2. Rasane P, Jha A, Sabikhi L, Kumar A, Unnikrishnan VS. Nutritional advantages of oats and opportunities for its processing as value added foods – a review. J Food Sci Technol. 2015 Feb;52(2):662-75. doi: 10.1007/s13197-013-1072-1. Epub 2013 Jun 25. Review. PubMed PMID: 25694675; PubMed Central PMCID: PMC4325078.
3. Meydani M. Potential health benefits of avenanthramides of oats. Nutr Rev. 2009 Dec;67(12):731-5. doi: 10.1111/j.1753-4887.2009.00256.x. Review. PubMed MID: 19941618.
4. Nie L, Wise ML, Peterson DM, Meydani M. Avenanthramide, a polyphenol from oats, inhibits vascular smooth muscle cell proliferation and enhances nitric oxide production. Atherosclerosis. 2006 Jun;186(2):260-6. Epub 2005 Sep 1. PubMed
5. Liu L, Zubik L, Collins FW, Marko M, Meydani M. The antiatherogenic potential of oat phenolic compounds. Atherosclerosis. 2004 Jul;175(1):39-49. PubMed PMID: 15186945.
6. Berg A, König D, Deibert P, Grathwohl D, Berg A, Baumstark MW, Franz IW. Effect of an oat bran enriched diet on the atherogenic lipid profile in patients with an increased coronary heart disease risk. A controlled randomized lifestyle
intervention study. Ann Nutr Metab. 2003;47(6):306-11. PubMed PMID: 14520027.
7. Tighe P, Duthie G, Vaughan N, Brittenden J, Simpson WG, Duthie S, Mutch W, Wahle K, Horgan G, Thies F. Effect of increased consumption of whole-grain foods on blood pressure and other cardiovascular risk markers in healthy middle-aged persons: a randomized controlled trial. Am J Clin Nutr. 2010 Oct;92(4):733-40. doi: 10.3945/ajcn.2010.29417. Epub 2010 Aug 4. PubMed PMID: 20685951.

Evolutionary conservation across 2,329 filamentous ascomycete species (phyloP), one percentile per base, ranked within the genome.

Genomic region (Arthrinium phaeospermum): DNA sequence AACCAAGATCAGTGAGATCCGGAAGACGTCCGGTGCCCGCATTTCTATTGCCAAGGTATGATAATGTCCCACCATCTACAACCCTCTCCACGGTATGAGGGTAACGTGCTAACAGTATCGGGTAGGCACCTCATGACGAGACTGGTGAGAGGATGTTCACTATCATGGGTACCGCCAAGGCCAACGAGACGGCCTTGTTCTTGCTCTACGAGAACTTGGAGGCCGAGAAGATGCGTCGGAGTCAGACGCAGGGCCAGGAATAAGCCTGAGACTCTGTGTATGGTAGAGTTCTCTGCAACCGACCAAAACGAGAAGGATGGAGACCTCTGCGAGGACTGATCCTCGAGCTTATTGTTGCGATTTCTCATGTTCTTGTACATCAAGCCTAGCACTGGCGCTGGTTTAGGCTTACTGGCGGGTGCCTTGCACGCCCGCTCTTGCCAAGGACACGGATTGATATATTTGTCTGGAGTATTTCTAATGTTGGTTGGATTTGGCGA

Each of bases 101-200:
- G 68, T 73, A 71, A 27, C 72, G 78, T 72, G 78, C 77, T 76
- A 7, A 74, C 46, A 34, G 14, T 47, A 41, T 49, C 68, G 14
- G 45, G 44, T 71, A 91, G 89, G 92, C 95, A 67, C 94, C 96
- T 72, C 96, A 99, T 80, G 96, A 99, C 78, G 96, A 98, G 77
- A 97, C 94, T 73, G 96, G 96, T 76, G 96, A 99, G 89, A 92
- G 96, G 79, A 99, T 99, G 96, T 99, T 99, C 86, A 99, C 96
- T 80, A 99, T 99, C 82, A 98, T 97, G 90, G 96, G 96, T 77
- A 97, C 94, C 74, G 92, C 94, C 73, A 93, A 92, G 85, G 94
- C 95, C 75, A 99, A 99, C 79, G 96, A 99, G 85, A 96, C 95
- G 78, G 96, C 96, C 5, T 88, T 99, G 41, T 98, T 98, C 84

8. Rebello CJ, Johnson WD, Martin CK, Xie W, O’Shea M, Kurilich A, Bordenave N, Andler S, van Klinken BJ, Chu YF, Greenway FL. Acute effect of oatmeal on subjective measures of appetite and satiety compared to a ready-to-eat breakfast
cereal: a randomized crossover trial. J Am Coll Nutr. 2013;32(4):272-9. doi: 10.1080/07315724.2013.816614. PubMed PMID: 24024772.
9. Clark MJ, Slavin JL. The effect of fiber on satiety and food intake: a systematic review. J Am Coll Nutr.2013;32(3):200-11. doi: 10.1080/07315724.2013.791194. Review. PubMed PMID: 23885994.
10. Jenkins AL, Jenkins DJ, Zdravkovic U, Würsch P, Vuksan V. Depression of the glycemic index by high levels of beta-glucan fiber in two functional foods tested in type 2 diabetes. Eur J Clin Nutr. 2002 Jul;56(7):622-8. PubMed PMID: 12080401.